I locked myself in the bathroom. I stared at the mirror. In my reflection I saw dark brown eyes swollen from the mixture of happiness and tears that have filled them over the past four months. I looked at the scar on my shoulder and it reminded me of my adolescent college years consumed with late night vodka’s and taxi cabs that smelled like gyro sandwiches. My body is fuller than ever now. My hair is thick. And I breathe a little harder each and every time something requires me to bend. I just keep staring.
I’m beginning to learn that pregnant women experience a lot of strange things.
Before we were expecting a baby I remember really really wanting one but I remember thinking it would take us forever to get pregnant so any worry I did have didn’t much exist. I remember telling myself that my body will change and my emotions will too. I also remember thinking that I’ll be one of those few woman who don’t experience any changes at all and that the nine months would be a complete cakewalk. Coincidentally, it took us less than a month to get pregnant and at 26 weeks along I sit here laughing inside because I am definitely not one of the woman who don’t experience change. Sometimes I sneeze and I pee at the same time. Sometimes I walk up the stairs and already feel like I’ve gotten my steps in the for the day. And sometimes the ladies at work call me ‘so cute,’ and I want to respond with ‘really? because i feel like these set of boobs should have me on the cover of a Lane Bryant catalog.’
From September till February, I have gained 19 pounds, officially making me only nine pounds lighter than my husband. And I can guarantee you I’ll catch him quickly. Yesterday I called myself fat. A word I promised I would never call myself or anyone else for that matter. My body aches with pains in places that I never knew it could. I cry six out of seven days of the week for no other reason than that it just feels good too. Truthfully, pregnancy is hard. And truthfully, it’s only going to get harder.
To be completely honest, I don’t think a pregnant body is an unattractive body. I look at the women waddling in and out of the clinic and want to take them home and bake brownies together. I want to tell them to take off their bras and throw on some grannie panties because whatever feels good looks good too. I don’t want my anxiety during this time to affect my ability to be a good mom because waist measurements and the dreadful numbers on the scale should not be important. I am deeply thankful for a body that can support the life of a child, including every single area that has grown and stretched.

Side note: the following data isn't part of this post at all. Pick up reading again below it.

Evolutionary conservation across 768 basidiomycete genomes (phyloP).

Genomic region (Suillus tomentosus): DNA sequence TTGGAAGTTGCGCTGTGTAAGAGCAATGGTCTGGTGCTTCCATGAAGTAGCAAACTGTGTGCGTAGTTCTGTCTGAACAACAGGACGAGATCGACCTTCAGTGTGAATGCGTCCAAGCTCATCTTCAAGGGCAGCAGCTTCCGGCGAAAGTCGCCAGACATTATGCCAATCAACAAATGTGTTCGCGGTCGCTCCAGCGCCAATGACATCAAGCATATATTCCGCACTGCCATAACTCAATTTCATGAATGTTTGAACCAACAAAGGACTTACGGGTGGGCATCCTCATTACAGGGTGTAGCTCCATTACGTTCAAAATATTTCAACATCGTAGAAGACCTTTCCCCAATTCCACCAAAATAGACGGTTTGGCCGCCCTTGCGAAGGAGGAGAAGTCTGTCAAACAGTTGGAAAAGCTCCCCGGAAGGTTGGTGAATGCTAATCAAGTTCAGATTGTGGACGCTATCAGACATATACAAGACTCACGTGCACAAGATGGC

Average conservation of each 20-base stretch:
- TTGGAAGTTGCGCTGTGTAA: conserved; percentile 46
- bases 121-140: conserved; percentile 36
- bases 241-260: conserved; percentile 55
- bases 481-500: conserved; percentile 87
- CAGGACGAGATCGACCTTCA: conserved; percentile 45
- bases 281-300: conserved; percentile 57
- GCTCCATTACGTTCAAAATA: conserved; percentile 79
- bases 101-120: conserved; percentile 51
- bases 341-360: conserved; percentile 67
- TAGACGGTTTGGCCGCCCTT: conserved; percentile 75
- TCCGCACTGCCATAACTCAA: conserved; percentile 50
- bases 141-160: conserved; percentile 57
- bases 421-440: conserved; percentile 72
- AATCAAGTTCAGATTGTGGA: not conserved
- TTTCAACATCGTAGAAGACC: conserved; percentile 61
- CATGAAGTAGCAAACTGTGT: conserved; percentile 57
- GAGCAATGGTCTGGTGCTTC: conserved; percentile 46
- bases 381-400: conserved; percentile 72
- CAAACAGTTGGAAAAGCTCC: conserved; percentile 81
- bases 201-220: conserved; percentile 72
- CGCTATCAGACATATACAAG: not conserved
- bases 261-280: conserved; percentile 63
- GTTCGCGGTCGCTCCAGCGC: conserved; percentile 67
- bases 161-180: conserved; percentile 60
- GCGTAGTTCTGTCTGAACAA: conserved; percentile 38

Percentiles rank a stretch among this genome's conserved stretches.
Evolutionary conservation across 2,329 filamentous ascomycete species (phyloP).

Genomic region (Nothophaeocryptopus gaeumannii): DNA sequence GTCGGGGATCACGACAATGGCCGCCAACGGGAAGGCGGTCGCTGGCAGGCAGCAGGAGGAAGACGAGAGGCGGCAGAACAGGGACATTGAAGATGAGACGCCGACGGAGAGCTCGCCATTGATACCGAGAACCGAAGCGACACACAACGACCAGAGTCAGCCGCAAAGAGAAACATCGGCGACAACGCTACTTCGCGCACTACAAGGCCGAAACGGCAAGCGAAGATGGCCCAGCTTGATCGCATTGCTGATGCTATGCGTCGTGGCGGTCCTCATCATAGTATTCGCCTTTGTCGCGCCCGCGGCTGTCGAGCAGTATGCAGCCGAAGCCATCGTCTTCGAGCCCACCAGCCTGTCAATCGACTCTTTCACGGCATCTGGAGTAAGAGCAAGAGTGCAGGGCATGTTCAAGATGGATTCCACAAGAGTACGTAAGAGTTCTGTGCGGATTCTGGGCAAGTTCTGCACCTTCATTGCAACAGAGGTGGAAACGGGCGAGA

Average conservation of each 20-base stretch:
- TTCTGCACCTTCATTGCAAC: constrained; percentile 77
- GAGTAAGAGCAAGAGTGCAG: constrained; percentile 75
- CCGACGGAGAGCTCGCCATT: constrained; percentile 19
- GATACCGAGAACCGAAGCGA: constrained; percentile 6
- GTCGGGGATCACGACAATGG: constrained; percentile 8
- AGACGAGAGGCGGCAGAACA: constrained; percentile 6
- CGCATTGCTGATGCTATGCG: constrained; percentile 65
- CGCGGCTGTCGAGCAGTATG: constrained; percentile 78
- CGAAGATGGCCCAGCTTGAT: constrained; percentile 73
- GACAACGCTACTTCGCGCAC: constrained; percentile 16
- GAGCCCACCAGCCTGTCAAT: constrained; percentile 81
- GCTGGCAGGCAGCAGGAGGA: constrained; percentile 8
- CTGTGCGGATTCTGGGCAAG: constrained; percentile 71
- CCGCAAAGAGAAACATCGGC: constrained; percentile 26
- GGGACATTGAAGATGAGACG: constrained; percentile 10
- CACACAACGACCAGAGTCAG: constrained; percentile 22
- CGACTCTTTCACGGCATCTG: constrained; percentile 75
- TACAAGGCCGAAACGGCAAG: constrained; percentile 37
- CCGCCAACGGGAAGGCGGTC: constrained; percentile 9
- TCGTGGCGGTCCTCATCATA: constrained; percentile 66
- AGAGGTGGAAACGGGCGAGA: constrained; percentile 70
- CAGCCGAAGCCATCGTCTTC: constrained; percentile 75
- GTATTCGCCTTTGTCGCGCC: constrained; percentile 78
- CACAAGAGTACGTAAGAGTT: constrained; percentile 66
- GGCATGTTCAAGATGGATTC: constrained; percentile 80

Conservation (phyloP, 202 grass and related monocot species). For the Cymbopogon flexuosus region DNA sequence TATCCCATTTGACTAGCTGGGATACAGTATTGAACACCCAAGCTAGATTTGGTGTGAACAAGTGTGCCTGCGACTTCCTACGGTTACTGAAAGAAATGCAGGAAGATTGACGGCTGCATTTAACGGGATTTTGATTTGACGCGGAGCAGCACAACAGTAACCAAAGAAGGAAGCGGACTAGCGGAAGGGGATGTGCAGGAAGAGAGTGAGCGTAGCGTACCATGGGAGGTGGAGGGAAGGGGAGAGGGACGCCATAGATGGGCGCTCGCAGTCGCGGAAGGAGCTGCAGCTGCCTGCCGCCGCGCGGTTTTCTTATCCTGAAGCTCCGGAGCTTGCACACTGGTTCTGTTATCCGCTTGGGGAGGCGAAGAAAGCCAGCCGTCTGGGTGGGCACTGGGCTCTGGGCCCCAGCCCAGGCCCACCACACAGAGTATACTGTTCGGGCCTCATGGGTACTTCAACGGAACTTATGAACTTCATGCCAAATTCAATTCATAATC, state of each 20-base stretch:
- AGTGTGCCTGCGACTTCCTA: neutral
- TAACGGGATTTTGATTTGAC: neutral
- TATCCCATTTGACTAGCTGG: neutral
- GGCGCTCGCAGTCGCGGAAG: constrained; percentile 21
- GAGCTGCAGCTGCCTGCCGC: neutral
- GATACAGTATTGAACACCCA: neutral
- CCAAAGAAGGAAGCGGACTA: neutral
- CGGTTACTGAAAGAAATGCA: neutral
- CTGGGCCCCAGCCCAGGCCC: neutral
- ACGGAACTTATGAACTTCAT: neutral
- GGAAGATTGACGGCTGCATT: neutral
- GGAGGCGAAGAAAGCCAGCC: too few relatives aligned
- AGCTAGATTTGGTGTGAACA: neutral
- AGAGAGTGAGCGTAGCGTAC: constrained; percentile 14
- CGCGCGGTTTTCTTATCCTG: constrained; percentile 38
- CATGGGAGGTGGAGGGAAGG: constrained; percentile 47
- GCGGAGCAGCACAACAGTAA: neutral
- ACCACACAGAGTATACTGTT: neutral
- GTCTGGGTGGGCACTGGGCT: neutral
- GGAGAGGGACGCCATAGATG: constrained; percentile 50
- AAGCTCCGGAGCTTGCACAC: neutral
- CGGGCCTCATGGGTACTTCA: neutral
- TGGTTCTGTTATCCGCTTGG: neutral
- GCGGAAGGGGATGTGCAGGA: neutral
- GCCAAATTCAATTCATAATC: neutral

There is another side of the truth that sits heavily inside of me. I think about summer and the two weddings I’m in after he arrives. Will this body, my body, fit into those beautiful dresses? I think about the three weddings I have to shoot. Will my body be able to move and bend and capture love like it used too? Sometimes I just want to run away and hide and think that locking myself in that bathroom is the best place for me to stay until he comes out. The truth is, well it’s complicated.
I can either choose to live out the rest of this pregnancy dreading each doctor’s visit and each new symptom or I can look at my reflection and decide that there is nobody judging me. Not me, not them, nobody. I can live in fear that my bra’s will keep getting bigger and my ribs will keep moving outward or I can turn sideways and smile because he’s there now. The morning sickness days are over. The ‘I know I’m pregnant but nobody else can see that I’m suffering’ days are too. He is there, right there, rounder than a bundt cake. I decided that no matter how much more this baby boy grows, I’m going to be cheerful.
I can picture May. My eyes, still swollen like they are now. But I can picture my life and my body at peace. Walking with my husband, son, and chocolate fur child. Slowly easing my way back into shorty shorts and cami’s because it’s hot outside and sunshine feels good on me. I’ll probably be eating kale and grilled chicken like it’s my full time job but I’ll dive into frozen yogurt too because I want my son to see me happy. I will wake in the morning, snuggle my babe, and go to hot yoga. I’ll sink into my mat and see the people I always would see. Fit, toned, flexible. I will not call myself fat, however. I will challenge myself to be fit and I will enjoy every second of it. I’ll huff it through each pose, a sweaty mess. I’ll feel out of shape and inflexible but I will show up because this body has, without a doubt, shown up for me.
I look at myself in the mirror once more. My round body is staring back at me and I smile. I push into my belly and not even the skin moves. I laugh and think to myself that in just three months this skin will be jelly. The good kind of jelly; the kind that exists because you brought a tiny soul into this world. The kind that reminds you of motherhood. The midsection jelly that, in a way, makes me whole.